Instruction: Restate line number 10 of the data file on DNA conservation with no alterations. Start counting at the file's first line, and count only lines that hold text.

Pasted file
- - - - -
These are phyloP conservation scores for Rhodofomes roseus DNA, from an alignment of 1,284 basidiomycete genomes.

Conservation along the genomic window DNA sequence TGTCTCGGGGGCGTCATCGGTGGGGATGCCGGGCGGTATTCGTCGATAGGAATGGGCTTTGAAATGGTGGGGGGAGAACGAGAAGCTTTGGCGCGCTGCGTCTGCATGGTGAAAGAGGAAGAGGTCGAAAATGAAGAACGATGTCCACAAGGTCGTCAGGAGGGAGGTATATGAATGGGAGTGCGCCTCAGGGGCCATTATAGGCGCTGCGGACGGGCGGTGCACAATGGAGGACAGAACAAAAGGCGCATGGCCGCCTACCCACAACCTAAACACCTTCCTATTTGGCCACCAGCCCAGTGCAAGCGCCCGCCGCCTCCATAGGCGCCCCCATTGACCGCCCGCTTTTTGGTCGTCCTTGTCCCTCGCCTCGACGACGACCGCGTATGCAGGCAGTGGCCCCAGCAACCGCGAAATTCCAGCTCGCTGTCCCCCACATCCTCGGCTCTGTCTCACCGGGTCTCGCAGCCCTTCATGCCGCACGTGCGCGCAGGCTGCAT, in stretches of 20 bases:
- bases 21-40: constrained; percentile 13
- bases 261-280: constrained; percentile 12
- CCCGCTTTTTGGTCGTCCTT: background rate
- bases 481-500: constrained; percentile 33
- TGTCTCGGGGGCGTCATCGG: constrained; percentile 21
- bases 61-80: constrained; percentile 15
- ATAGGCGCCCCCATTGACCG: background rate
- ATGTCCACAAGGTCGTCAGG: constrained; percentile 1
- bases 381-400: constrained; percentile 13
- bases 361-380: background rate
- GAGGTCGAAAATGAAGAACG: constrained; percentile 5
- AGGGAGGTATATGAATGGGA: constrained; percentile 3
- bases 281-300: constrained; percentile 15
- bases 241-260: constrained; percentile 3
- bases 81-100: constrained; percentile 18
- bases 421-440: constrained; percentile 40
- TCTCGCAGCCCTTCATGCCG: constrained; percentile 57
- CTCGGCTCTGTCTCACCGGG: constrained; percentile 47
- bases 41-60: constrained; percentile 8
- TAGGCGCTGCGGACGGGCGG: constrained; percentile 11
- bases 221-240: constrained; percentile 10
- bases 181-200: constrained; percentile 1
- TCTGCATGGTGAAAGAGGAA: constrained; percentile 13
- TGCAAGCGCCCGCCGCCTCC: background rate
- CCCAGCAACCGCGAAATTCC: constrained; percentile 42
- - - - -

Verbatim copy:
- ATGTCCACAAGGTCGTCAGG: constrained; percentile 1